Billy Collins '63 was U.S. Poet Laureate in 2002 when Congress gave him what seemed like an impossible assignment: commemorate the nearly 3,000 victims of 9/11 in a poem. In the inaugural episode of the Holy Cross Magazine Podcast, Collins talks about why he balked at first and why he changed his mind, and details how he wrote the historic piece, "The Names." More on Collins and "The Names" Collins profile: “The Making of an American Poet" Holy Cross Magazine, Summer 2020 Collins' website Collins' Facebook page, home of his live broadcasts Collins' "The Names" notebooks and drafts The Paris Review Interview with George Plimpton, Fall 2001 Podcast interview with Cheryl Strayed, May 2020 Holy Cross Remembers Lost Alumni on Anniversary of Sept. 11, September 2016 Transcript of this episode: Melissa Shaw: Hello and welcome to the Holy Cross Magazine Podcast. I'm your host Melissa Shaw, Editor of Holy Cross Magazine. This podcast takes a deeper dive into stories covered in our latest quarterly issue or examines a timely topic in between publication. In this episode, we'll be focusing on the latter with the man the New York Times has called the most popular poet in America, Billy Collins, class of 1963. Collins was serving as Poet Laureate of the United States on September 11th, 2001, and was later asked by the Library of Congress to write a poem to commemorate the victims of the attacks. Melissa Shaw: He read the resulting poem, The Names, at a special joint session of Congress in September 2002. It was a work the best-selling writing doesn't discuss much. But today, in light of the 20th anniversary of the September 11th attacks, Collins reflects on the assignment and the poem with writer Marybeth Reilly-McGreen, class of 1989, who profiled the native New Yorker and former New York Poet Laureate in the summer 2020 issue of Holy Cross Magazine. Here are Billy Collins and Marybeth Reilly-McGreen. Marybeth Reilly-McGreen: Thank you, Billy Collins, for being here today. And we are anticipating the 20th anniversary of 9/11, the attacks on America. At the time of the attacks you were U.S. Poet Laureate. Billy Collins: Correct. Marybeth Reilly-McGreen: You were asked to write a poem, The Names, which you then presented to a joint session of Congress on September 6th, 2002. If you would, we would love it if you would read it for us now. Billy Collins: Right. I'd be happy to read it then we can... and even happier to talk about it. The poem is called The Names and there is a parenthetical epigram below the title, and it reads, for the victims of September 11th and they're survivors. Yesterday, I lay awake in the palm of the night. A fine rain stole in, unhelped by any breeze. And when I saw the silver glaze on the windows, I started with A, with Ackerman, as it happened. Then Baxter and Calabro, Davis and Eberling, names falling into place as droplets fell through the dark. Names printed on the ceiling of the night. Names slipping around a watery bend. Twenty-six willows on the banks of a stream. Billy Collins: In the morning, I walked out barefoot among thousands of flowers heavy with dew like the eyes of tears, and each had a name. Fiori inscribed on a yellow petal. Then Gonzalez and Han, Ishikawa and Jenkins. Names written in the air and stitched into the cloth of the day. A name under a photograph taped to a mailbox. Monogram on a torn shirt, I see you spelled out on storefront windows and on the bright unfurled awnings of this city. I say the syllables as I turn a corner, Kelly and Lee, Medina, Nardella, and O'Connor. When I peer into the woods, I see a thick tangle where letters are hidden as in a puzzle concocted for children. Billy Collins: Parker and Quigley in the twigs of an ash. Rizzo, Schubert, Torres, and Upton, secrets in the boughs of an ancient maple. Names written in the pale sky. Names rising in the updraft amid buildings. Names silent in stone or cried out behind a door. Names blown over the earth and out to sea. In the evening, weakening light, the last swallows, a boy on a lake lifts his oars. A woman by a window puts a match to a candle, and the names are outlined on the rose clouds, Vanacore and Wallace, let X stand, if it can, for the ones unfound. Then Young and Ziminsky, the final jolt of Z. Billy Collins: Names etched on the head of a pin. One name spanning a bridge, another undergoing a tunnel. A blue name needled into the skin. Names of citizens, workers, mothers and fathers, the bright-eyed daughter, the quick son. Alphabet of names in green rose in a field. Names in the small tracks of birds. Names lifted from a hat Or balanced on the tip of the tongue. Names wheeled into the dim warehouse of memory. So many names, there is barely room on the walls of the heart. Billy Collins: To talk about the poem a little bit, I was asked by Congress, well, not everyone at once, in Congress, but I was, I received a phone call I was appointed Poet Laureate in June of 2001. And, of course, that was not too far away from September. And so being the Poet Laureate then, Congress, it wasn't Congress, it was really a group of people who were organizing this event, which was a congressional event. Congress was meeting outside of New York City, extremely rare in the history of the country. I think, maybe the second or third time that it happened. One of them occasion by the British, when the British burned down the capital. That's something we might not think of when we're buying Burberry raincoats and stuff. Billy Collins: But anyway, so they asked me if I'd write a poem to read to Congress and I balked. I mean I was sort of, "A homina, homina homina." I didn't know what to say. I wanted to say, "No, I don't think so." Because my poems are about such small things, such small matters, leading to larger matters. But this was just facing a larger matter head on, instead of telling it slant, instead of finding a way into a topic. This was facing the topic head on. And that's sort of the nature of an occasional poem, a poem that's on a certain subject, a certain event, really. Billy Collins: So I said, I did say, "No." I didn't say wouldn't show up, because you really can't say that to Congress. But I said, "I don't think I could write a poem like that." I kind of bargained my way out of it, but it took a while. I said, "I'm honored to attend and I will read something. I will find something appropriate to read and powerful." And I thought, "Walt Whitman will somehow come to my aid." But then they continued, I thought that would be the end of the conversation. They being at least three people on this conference call. Billy Collins: One of them said, "Well, if you did, just saying, if you did right upon, please include the heroism of the first responders." Another person said, "Well, yeah, if you happen to change your mind, please mention something positive about the future of our country." I mean, it's on and on like that. So the more they kind of jumped on me with all these parts that I should, the more I thought I couldn't write that poem. But one morning, like a week or so later, I woke up, startlingly, about five in the morning, it was still dark. And I thought I really should get off the bench here. I mean, this was the duty of all poets laureate in the past. Billy Collins: The reason to have a poet laureate, and is a British condition and invention, which is about 370 years old at this point. The whole idea of having a poet laureate was to preserve in writing, in rhyme and meter, which were the preservatives of ice and salt, that Yeates calls rhyme and meter, preserving sentiment and preserving national events. We didn't have videotape cameras, recorders, any of that. So the poet was to store in the national memory some event rendered in poetry. So that sort of, thinking of that at five in the morning, got my attention. That I would join this sort of noble tradition of poets laureate who wrote occasional poems. Billy Collins: But then I figured out, and this is sort of more interesting for people who write poetry than not, I figured out a way to do it. I figured out a strategy, because I was writing on demand and I figured out two things. I figured out I could write an elegy, so that's a specific genre and English literature and literature. And if you're an English major, if you get to graduate school anyway, you'll know by heart the probably six or seven great elegies in the English language. By choosing the elegy, that meant I could circumscribe the fields of my endeavor or play. It's a poem for the dead. That's what an elegy is. Billy Collins: That's why the little epigram, for the survivors, that's there, because it declares that the poem is an elegy. So I could stay within these elegy boundaries without dealing with geopolitics, the uncertainty. I mean, by then we were at war. I mean, war was declared, I think, nine or 10 days after September 11th. It was a pretty hair trigger response. And who knows where that war was going to go? Well, we know something about that now. The other thing, the other device I used was I could use, going through the dead, I could use one letter of the alphabet to stand for, to symbolize, to represent all the people, all the victims, the 3,000-and-something victims of 9/11 by the letter of their surname. Billy Collins: So there, I had two things to hold on to, the enclosure of the elegy, where I'm writing a poem for the dead and then the alphabet, and then this whole sense of the tolling of the bell of the names. I haven't counted it up, but the word names must appear 30 times in that poem. It's kind of names doing this, names doing that. That kind of repetition, as it turned out, created this rhythm in the poem. Marybeth Reilly-McGreen: Talking about the repetition of the names, I remember, in watching C-SPAN, watching you give the poem to America really. But in watching you read it, Senator Moynihan looks spellbound. He looks absolutely enraptured. His mouth is a little bit ajar and he just looked so, so attentive. Billy Collins: Yeah. Well, he's crying. Marybeth Reilly-McGreen: Mm-hmm (affirmative). So there was that- Billy Collins: His eyes were watering up. Marybeth Reilly-McGreen: And Jack Reed and John McCain are sitting next to one another. You could see, there was something happening in that room. It was magical. Billy Collins: For some. Marybeth Reilly-McGreen: For some. Billy Collins: I mean, it was a very strange occasion. I'm kind of poetry reading hardened, or a veteran, I've done hundreds of poetry readings. But this is before everyone in Congress, and so you see, and you stand among, of these people that usually just see on television. And what happened was there were a number of speakers, of course, and they were senators and they were giving serious speeches, of course, to fit the occasion. They were speeches about, they mentioned, there was a kind of recycled vocabulary. Billy Collins: I mean, the words, tragedy, and national interest, and protecting our, et cetera. And when I got up to read, it was very formal. And, "Blah, blah, blah, Poet Laureate of the United States," or something, and I got up and started. As you've just heard, the poem starts with, "It's nighttime and it's raining." And, "What's this? We're supposed to be talking about 9/11 and this guy's talking about how he's lying awake at night and it's raining." Well, that's poetry. It starts with imagery. Billy Collins: It starts with, at least my poems, tend to start with a place and even weather and a time of day, some kind of locator from which to begin. And at that point, as I've said before, many of the people in Congress were cocking their heads as sort of like a border collie hearing a whistle or something. They just couldn't place it, they were... And then it became clear that it's a poem. And then at that point, the audience kind of divided into two sections. Those who were actually interested in hearing a poem and those that kind of checked out and deployed their anti-poetry shields that have been installed in high school, or at some point. Billy Collins: It made a very strong point in my mind about the difference between political and poetic language. And you're right, whenever I had some doubts, I would always look over to Senator Moynihan. On a scale of one to paying attention, he was paying a lot of attention. Marybeth Reilly-McGreen: He was. He was. Cheryl Strayed drew you out on her podcast talking about this poem, and you said that it was nerve racking. You can't see that on the C-SPAN tape, that there's any, your delivery is classic you, very controlled. I'm just wondering, was that an unusual experience for you to be keyed up and nervous? Because I've never seen you, and I've seen you live many times, I've never seen you look nervous. Billy Collins: You haven't seen me get on a roller coaster. A lot of things make me nervous. But no, my heart was racing. I was holding it together. I think I pulled it off. I mean, I've looked at the tape and I seem to be in control. I believed in the poem, I think. I revised the poem a lot, I read it out loud a few times, and I believed in the correctness of the poem. And I believed in the, if I can say this modestly, the strength of the poem. And so I had that in front of me. It wasn't like I was trying... I didn't have to make anything up on the spot. The poem was there and it was solid. And that kept me going, but I was glad when I was over. Marybeth Reilly-McGreen: Did this one take longer from conception to finished form? Billy Collins: It was done pretty quickly, actually. I didn't have the list of the dead before me, and I made up names as I went along, just as they occurred to me. I was trying to aim for some diversity. But later, it was odd, when I got the list of the names, which was available on the internet, I had picked some common ones that were represented there. Once I had the elegy and the alphabet, it really didn't take that long. I think I wrote the poem in a number of hours that morning. But I went back and meticulously went through every line, and mainly for say ability, and rhythm, and sound ability. Billy Collins: Like even in the beginning when I say the glaze on the windows. I'm awake, and then blaze and rain. And then I started with A and Ackerman, and happened, and then Baxter and Calabro, right, how it's all that A, A, A. So I was going for trying to make it sound and rhythm made sense there. But yeah, it was nerve wracking. It was a pretty tough audience. Marybeth Reilly-McGreen: Well, yes. And so I went to the Ransom Center to look at your notebooks, and saw the pages, and the asterisks by certain names. Billy Collins: Right. Marybeth Reilly-McGreen: One of which was Quigley, which is, I believe, the name of Beth Quigley who was a Holy Cross graduate. Billy Collins: Oh, I didn't know that. Marybeth Reilly-McGreen: Yeah. What I'm wondering is it, after you read this, and it had its circulation on the internet, did you hear from any families or- Billy Collins: I heard from two families. And frankly, it was long time ago, I forget the names. But I should remember, but they're probably in with my other papers. But I did hear from them and they were very happy to be included. Marybeth Reilly-McGreen: You also [crosstalk 00:18:52]- Oh, sorry. Billy Collins: That seemed to be something they did at Ground Zero, was the all the names were read to a tolling bell. In many instances, it's not a very difficult thing to come up with. I mean, what else are you going to do with it besides say their names. If you have over 3,000 people that need mourning, they can't be named individually. And even here, I only mentioned 26 names actually or 25 actually, because the X, there was no one whose name began with X. So I said, "Let X stand, if it can, for those un-found." And as we know, 20 years later, there are still people whose remains are being uncovered just on last night's news. Billy Collins: Then that's another odd thing about... or thinking about 9/11 now, which we are, because it's the 20th anniversary. But now, we see that we've had the, well, the embarrassment of this shabby ending to the war, which is so reminiscent of the helicopter leaving the rooftop of the hotel in Saigon. We've spent I think $2 trillion. $2 trillion is 2,000 billion dollars. Trillion is a little beyond our reach I think of our imagination, but 2,000 billion. We've suffered losses. I mean, 1,000s of people will have been lost in the war. I think something like they estimate 47,000 Afghan citizens, and the Taliban are back, and have reclaimed the entire country in a way that they didn't even have that kind of power before. Billy Collins: Well, I guess for my sake, I'm saying... I'm thinking, I'm not saying, but I will say it now, that choosing [inaudible 00:21:03] was a very smart play, because I did not get into politics, didn't want to get into too, "Let's get back, serve any note of revenge," which really was the emotion that drove us into Iraq. Getting back at the terrorists. I don't see... Where did that get us? Well, there's arguments that we get into with friends. Billy Collins: We got Osama bin Laden, et cetera. Now, we're closing [inaudible 00:21:35] and we're also getting out of Afghanistan. Afghanistan, as we know, always had the reputation of the I think it's called the burial ground of empires, because no one gets it. No one wins in there. We had the Russians as an immediate example just prior to us, and they didn't get anything, it's where are you go to lose a war. But that's something we didn't know then and that just kind of puts all of this into a greater perspective. Marybeth Reilly-McGreen: One of the things I remember in a very early conversation that we had is you told me you don't read the names that often. Billy Collins: Well, no, I don't, I don't make a habit of it. I was reading out of a book... I think since the poem was written, I published maybe three books of poems, maybe even four, probably three. I didn't put it in any of those books and I didn't read it. I was at a school on I guess maybe it was the third anniversary of September 11th. I read it then. I've read it a couple of times, but I didn't... I finally thought, well, this book was published in 2013. It's called Aimless Love and I waited over 10 years to publish it, because as I say, I didn't want to make just another poem in my reading. I would have felt that I'm kind of disrespecting the dead and making it part of my poetry show. It was a very special poem for me and it seemed completely and inextricably tied to that occasion. I still don't read it. Marybeth Reilly-McGreen: It holds a place of honor in “Aimless Love.” It is the very last poem. Billy Collins: Yes, that was really intentional, that it's not trying to make it not part of the other poems, but having that special place. Marybeth Reilly-McGreen: When you received this request, this was only I think you told me the second or third commissioned poem you had ever... Billy Collins: Yeah, there was one poem on the 300th anniversary of a school in New York, the Trinity School. I can't think of another one that I've... I've rarely written on demand. I think anyone who ends up being a poet or chooses to be a poet does so because you will never be asked to write. It's the opposite of on demand, there are no deadlines, no one's waiting for your next poem. It's a very... It changes... I mean, the main thing about writing on demand is you have to stick to the topic. That's something we learn as students in writing compositions, the five paragraph composition, introduction and conclusion, three something's in the middle, three points. Billy Collins: You have to stick to the topic. With an occasional poem, it's the same thing. If it's a poem about the death of the Queen Mother in England, you can't just drift off in the middle of that and talk about how your dog has fleas or something, whereas you can do that in a poem that's not on demand. It's fun to always drift away from the topic in poetry, for me at least, and to discover a topic in the process of writing. That's the imaginative freedom that poetry graces us with or allows you. You don't have that in writing an occasional poem or a poem on demand. However, once I found the word names, and the analogy, and all that, I did have enough imaginative freedom so that I could talk about seeing a name on a monogram on a torn shirt, or seeing a blue name needled into the skin, going into tattoos. Billy Collins: Names silent in stone, like on a gravestone, or the opposite of silent in stone, or cried out behind a door. I kind of charged myself with coming up with one good image after the other. The only one I regret is I think going out of the morning. Also, the poem has a diurnal organization, you might call it. It begins at night, and then this morning, and then in the evening. It kind of goes through an imaginary day, but that line about the flowers heavy with dew like the eyes of tears, I'd like to get rid of that. Marybeth Reilly-McGreen: Really? Billy Collins: Yeah. Well, there's just too much there. Eyes, tears, and dew, there's too much going on. Marybeth Reilly-McGreen: It's funny that you should bring up that line, because when I read the names, and still, I think of I wandered lonely as a cloud, and I know that you're an expert in words worth, and there are... I have always wondered and never asked you if you thought about the poet laureate of 1842 as you thought about writing this poem. Billy Collins: No, I don't think so. I don't think I was thinking of anybody in particular. I was born in New York, and I was a New Yorker then, and I was thinking of the imagery of New York. I have bridges, and tunnels, I have storefront windows, and the awnings, the unfurled awnings of the city. That was names rising in the updraft among buildings. So there's quite a bit of kind of urban imagery. Billy Collins: Now, I just have, in the evening, weakening like the last swallows, a boy on a lake lifts his oars. That has nothing to do with it. I can't just say the names in every line, so let this boy lift his oars in the evening. There's a moment of thoughtfulness there. It was actually pleasurable to write in that once I had the grid and the alphabet, it was, I don't want to say fill in the blanks, but indeed, there was a grid I was filling in with lines, and that made it very readable. Whereas when I got the phone call from Congress, it seemed like a totally impossible task. Marybeth Reilly-McGreen: I can't even imagine being in that situation and my response would have been, "No, I don't..." I wouldn't have known how I could approach such a... It's an impossible ask. Billy Collins: Well, that was why I said I couldn't do it, but I figured out... But once the poem was underway, and once I'd figured out these constraints, then it rolled, because once it got moving, it rolled right to the end just about. I got to the final jolt of z, I could've ended it there, but I had more. I wanted names etched on the head of a pin, just an image of that. Then citizens, workers, mothers, names in the small tracts of birds goes back to that kind of Chinese myth I think about writing being invented by a man who watched the tracks of birds in the snow, or in the dirt, and saw those forums as a way of writing. Names lifted from a hat gets at the kind of randomness of who was killed there. Billy Collins: It's like a lottery. Some people I know, a friend of a friend, had to have... Her watch was broken, and she stopped in a jewelry shop to have her watch fixed, and it took a little while. Otherwise, she would have been on the 92nd floor of the World Trade Center. It was very much who was sick that day? Who was late for work? Where the plane happened to strike. It's still horrifying. I mean, we watched just the other night this Day in America, I think it's called. It's a long documentary, many part documentary, that's solely about 9/11. It does take you back to the shock of it. But remember that if you teach high school or even college, most of your students, and almost all of your students in high school, weren't born then. Billy Collins: Even many of your college students were toddlers. For a lot of us, it's really in the fabric of our unforgettable parts of our lives. We all remember being overwhelmed by it with fear and uncertainty. For me, it was the two towers had been hit, but then there was... they cut to Washington, and there was a correspondent with a microphone. Well in the background, because he didn't want to get near it, was the Pentagon on fire. That was really a mind blower, because now, it's not new... It was sort of a New York thing, if you will, but now it's the nation that's under attack. The last plan that was forced down, heroically, they still don't know if that was going for the Capitol or the White House, but it could have gone right into the Capitol of the White House. Marybeth Reilly-McGreen: Were you in the city that day? Billy Collins: No, I was at home in Westchester County to the north, walking the dog. Usually drove the dog for her walk around this lake. So I was back in the car with the dog going back home, just a few miles, and NPR was on, and there was a fire in one of the Twin Towers, just a fire. That's all I knew. I have a really antiquated idea of what an office is. I thought somebody threw a match into a wastebasket, I don't know why I had that image, and that started a fire in some of the offices. When I got home, I didn't think anymore of it. Then, somebody, I forget who, called me and said, as your mother said, "Turn on the television." That's all they said, they just hung up. Marybeth Reilly-McGreen: I don't know when exactly it was published, but you had just given George Plimpton a long interview. I have it in front of me, of course, where you talked about commemorative poetry and about the roots of commemorative poetry. Then you find yourself. That, to me, is a stunning coincidence that you should be actually having a conversation with George Plimpton. It was issue 159, came out in the fall of 2001, and then- Billy Collins: I'll look it up, I forgot that coincidence. I never realized that was a coincidence. The other coincidence was that the night before 9/11, September 10th, there was I'd say a pretty big book party for me at George Plimpton's house. My book, Sailing Alone Around the Room, had just come out. Paul McCartney was there and all sorts of interesting people. There was a terrible thunder and lightning storm that night and Plimpton's apartment was right on the East River, on 72nd Street. Billy Collins: The storm was so violent that the party actually kind of quieted down. Many people went over to the windows, and were watching this strobing lightning, and the glass and the windows actually trembling. That storm clear things out so that the next day was crystal clear, beautiful fall, autumn day in New York. For a while, it was called terrorist weather. I think pilots have a word for it. It's like super clear or ideal flying conditions, I guess. Then, many of my friends, I called them during the day of September 11th. They said, "That's the last party people are going to go to for a while." And it was. Marybeth Reilly-McGreen: Returning to the poem just for a moment. I just want to read this line again, "Let X stand, if it can, for the ones unfound." And just a couple of other lines, "The bright eyed daughter, the quick sun, names wheeled into the dim warehouse of memory, so many names, there's barely room on the walls of the heart." Those lines, they make me choke up. And I'm I'm wondering in the writing, do you have moments where a line stops you? Billy Collins: Yeah. I mean, it does and I don't know where parley is, I don't know where the line comes from exactly. Once a poem is really underway, I think, personally, I feel my mind is on in a way that's it's not on, it's not fully on, and just walking around the house. And that on-ness of the mind really... things do come to you. I just thought sons and daughters, those are the big losses I think, and bright eyed and quick, just wanted to give a sense of what the vitality of a living person, quick, quick on his quick thinker. Athletically quick, but also like the quick in the dead. Quick means alive. And bright eyed is the same thing, a sign of life and also a sign of, well, vitality. I'm not thinking of any of that, the line just... it rolled out. I don't think... It's not exactly like thinking for us. What are some good images of vitality? They just rolled out and later you see what they mean. Marybeth Reilly-McGreen: You also said to that you were very careful in the language that you chose for this poem or maybe in what you didn't choose. Billy Collins: I was walking a thin line. I mean, I'm using very basic imagery of named stitched into the cloth of the day. What else? Names outlined on the clouds. I'm avoiding political language, I'm avoiding words like terrorism or freedom. I'm avoiding the big language of politics and the big language of the big Latinate words of public language. I'm sticking with what poets know, which is green rows and fields, small tracts of birds, a hat, the tongue, the warehouse of memory, needles, pins. Notice that the word needle is two lines away from the word pin. Tunnel and bridge. So I'm using concrete language. I chose them carefully, but it's the natural language of poetry. I mean, James Wright I think said big words like constitution and independence, they just scare him. He finds them scary because they're so vague and can be used so loosely. Marybeth Reilly-McGreen: You said to her, "It was picture languages, Emerson calls it. It was the language of the world, of rain, and windows, and reality." Billy Collins: Right. Well, that's good. Marybeth Reilly-McGreen: That is good. It sounds good. Billy Collins: Who said that? Yeah, it's picture language. Children like picture language. It's the language that... It's that part of your growing up when you don't understand concepts. You understand train, plain, sun, toy, oatmeal. For me, poetry, I like to read poetry that returns to that simple language of childhood now that we are adults that understand more difficult things. Paradoxically, the best way to access those difficult, complex human thoughts, if you will, is really through the language of nature, the language of ordinary things. Billy Collins: The shovel, the toaster, the bookend, the glass of water. Yeah, the one thing you don't want to do is, in a poem like this, or maybe any poem, is to make the language emotional, because that's why the line about the tears I think is a little too emotional. You want the language to be very, very calm, very assured of itself. You don't want to get emotional, you want to make the reader emotional, but you can't do that by being emotional yourself. That actually creates a distance between you and the reader. You can just lure the reader in with more images, more pictures, one picture after the other. Marybeth Reilly-McGreen: You say you follow a poem to its end, as opposed to if you come at a poem as, "I'm going to I have an idea and I'm going to write about it in a poem," you should just write an email. Billy Collins: Right. Marybeth Reilly-McGreen: Right. Billy Collins: And don't send it to anybody. Marybeth Reilly-McGreen: No, I would not do that. But did the ending surprise you? Billy Collins: Well, it's got to end somewhere. Names lifted from a hat, balance on the tip of the tongue, I could've kept going from there or not, maybe I'm running out of imagery at that point too, where you're just writing on rims, you've run out of rubber. But something summative had to be said at the end, I thought. You don't want to say in conclusion, but I thought names, plural, and now they're being stored away. They're no longer at play. In my imagination, they are being wheeled into this dim warehouse. Billy Collins: We're seeing them kind of get packaged and stored. Then, it's just so many names. Now, I mentioned 25 names, 25 letters. Well, I don't know how many names I mentioned. Yeah, I mentioned one for each letter, so exactly 25 names. But there are nearly 3,000 who lost their lives. I wanted to make sure that was said, there's so many names that have not been mentioned in this poem. So many it seems. The pro's way to put that would be to say so many names, it's emotionally overwhelming. The poetic way to say it is so many names, there's barely room on the walls of the heart. Marybeth Reilly-McGreen: That's a beautiful way to end, unless you have other parting thoughts? Billy Collins: No, I thank you for giving me this opportunity to reflect on the poem, and to think a little bit about the 20 years that have passed since then, and how much has changed, and how much has not changed, really. So I'm very happy to talk about it, especially to a Holy Cross audience or people with Holy Cross interests. Marybeth Reilly-McGreen: Well, it's my honor, and we look forward to your next book, and to watching you on the on the on the broadcast. Billy Collins: Great. Oh, thank you very much. It's been a pleasure. Melissa Shaw: Thank you, Billy, and thank you, Marybeth. In the show notes for this episode, you will find links to Collins's notebooks and notes he used while writing The Names, the 2020 Holy Cross magazine profile of Collins, his website, and his popular Facebook page. Thank you for joining us today. I'm Melissa Shaw.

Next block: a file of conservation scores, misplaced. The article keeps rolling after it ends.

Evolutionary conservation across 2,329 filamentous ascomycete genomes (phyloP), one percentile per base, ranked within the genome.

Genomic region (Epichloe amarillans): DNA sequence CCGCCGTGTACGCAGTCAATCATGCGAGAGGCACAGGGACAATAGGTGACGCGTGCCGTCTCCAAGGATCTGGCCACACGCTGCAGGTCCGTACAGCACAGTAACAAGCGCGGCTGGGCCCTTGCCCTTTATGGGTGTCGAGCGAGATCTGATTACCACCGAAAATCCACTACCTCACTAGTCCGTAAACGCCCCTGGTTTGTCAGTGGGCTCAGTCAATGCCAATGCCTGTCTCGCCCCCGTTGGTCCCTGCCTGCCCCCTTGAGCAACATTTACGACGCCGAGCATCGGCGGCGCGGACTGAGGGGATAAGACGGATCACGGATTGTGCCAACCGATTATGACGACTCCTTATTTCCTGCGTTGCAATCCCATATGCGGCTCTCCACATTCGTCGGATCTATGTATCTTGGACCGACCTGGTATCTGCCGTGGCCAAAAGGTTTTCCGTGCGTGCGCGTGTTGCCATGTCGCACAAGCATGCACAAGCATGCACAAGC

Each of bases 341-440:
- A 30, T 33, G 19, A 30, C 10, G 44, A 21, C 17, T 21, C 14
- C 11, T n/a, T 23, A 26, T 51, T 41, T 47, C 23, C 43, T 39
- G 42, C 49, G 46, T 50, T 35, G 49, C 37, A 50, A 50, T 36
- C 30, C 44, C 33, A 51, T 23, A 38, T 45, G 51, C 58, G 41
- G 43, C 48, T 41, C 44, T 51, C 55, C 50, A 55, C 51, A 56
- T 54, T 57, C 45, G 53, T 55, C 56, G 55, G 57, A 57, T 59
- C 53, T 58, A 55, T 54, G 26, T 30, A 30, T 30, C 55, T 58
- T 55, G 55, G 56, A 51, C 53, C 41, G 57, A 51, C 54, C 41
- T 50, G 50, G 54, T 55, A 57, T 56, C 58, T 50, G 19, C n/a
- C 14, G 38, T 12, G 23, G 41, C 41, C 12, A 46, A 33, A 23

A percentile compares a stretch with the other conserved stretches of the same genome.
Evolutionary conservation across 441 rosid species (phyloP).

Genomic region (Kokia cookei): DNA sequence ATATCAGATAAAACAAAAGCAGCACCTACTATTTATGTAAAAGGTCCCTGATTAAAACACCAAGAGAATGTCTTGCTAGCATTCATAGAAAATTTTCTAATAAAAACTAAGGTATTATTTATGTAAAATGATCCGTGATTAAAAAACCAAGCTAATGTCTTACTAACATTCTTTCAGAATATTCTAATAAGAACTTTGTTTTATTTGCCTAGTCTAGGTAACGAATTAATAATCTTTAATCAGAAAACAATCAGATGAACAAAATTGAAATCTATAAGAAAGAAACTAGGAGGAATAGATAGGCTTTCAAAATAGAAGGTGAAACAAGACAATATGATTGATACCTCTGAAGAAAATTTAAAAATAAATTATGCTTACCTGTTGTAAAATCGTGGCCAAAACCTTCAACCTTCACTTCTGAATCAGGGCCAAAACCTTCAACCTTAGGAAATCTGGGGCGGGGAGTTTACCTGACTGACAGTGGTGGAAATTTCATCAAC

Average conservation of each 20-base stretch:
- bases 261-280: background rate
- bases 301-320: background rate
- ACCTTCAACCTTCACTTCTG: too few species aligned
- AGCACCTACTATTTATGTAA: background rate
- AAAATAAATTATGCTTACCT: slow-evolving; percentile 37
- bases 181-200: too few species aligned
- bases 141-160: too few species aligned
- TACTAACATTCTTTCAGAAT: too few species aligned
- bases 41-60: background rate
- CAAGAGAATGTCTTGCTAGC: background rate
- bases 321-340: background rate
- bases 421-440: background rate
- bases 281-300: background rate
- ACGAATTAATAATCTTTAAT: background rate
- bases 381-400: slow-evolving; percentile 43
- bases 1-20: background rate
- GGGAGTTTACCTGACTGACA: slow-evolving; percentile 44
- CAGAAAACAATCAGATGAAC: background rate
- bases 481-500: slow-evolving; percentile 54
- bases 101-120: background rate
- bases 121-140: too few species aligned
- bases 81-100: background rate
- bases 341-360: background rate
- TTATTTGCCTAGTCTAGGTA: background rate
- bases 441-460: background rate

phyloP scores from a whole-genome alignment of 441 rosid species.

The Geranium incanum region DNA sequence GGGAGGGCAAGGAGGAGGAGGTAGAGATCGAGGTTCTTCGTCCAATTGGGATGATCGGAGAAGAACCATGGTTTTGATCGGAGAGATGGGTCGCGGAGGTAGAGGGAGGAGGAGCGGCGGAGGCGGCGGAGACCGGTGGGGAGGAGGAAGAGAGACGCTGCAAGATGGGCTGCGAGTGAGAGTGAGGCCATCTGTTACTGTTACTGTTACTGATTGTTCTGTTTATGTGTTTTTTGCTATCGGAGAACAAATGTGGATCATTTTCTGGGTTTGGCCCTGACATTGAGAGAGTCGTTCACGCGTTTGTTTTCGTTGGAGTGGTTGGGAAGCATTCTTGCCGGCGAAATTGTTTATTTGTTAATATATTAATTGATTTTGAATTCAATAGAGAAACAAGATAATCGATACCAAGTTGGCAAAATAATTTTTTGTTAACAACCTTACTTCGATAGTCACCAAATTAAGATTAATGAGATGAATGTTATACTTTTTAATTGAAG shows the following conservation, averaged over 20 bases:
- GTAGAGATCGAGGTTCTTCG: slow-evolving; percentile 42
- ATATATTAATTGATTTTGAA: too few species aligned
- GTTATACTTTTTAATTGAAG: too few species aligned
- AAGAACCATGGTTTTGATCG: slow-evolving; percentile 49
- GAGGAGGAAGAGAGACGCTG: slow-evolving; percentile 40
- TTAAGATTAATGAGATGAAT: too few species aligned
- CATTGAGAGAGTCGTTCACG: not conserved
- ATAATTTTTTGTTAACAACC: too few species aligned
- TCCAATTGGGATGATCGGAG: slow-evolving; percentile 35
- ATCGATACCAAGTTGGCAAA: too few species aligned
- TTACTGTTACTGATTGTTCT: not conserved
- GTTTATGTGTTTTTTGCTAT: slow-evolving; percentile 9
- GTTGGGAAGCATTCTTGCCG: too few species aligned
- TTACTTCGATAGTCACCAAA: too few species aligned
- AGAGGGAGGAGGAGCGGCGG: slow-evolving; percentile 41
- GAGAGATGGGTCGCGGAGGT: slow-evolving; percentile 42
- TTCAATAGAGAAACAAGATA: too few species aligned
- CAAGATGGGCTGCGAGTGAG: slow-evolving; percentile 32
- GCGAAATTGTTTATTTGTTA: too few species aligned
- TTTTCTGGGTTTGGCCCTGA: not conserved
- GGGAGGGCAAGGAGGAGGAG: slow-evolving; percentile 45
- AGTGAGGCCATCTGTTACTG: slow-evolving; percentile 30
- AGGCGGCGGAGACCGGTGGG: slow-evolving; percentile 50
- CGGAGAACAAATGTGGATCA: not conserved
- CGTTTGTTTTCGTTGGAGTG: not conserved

43:58 9/10/21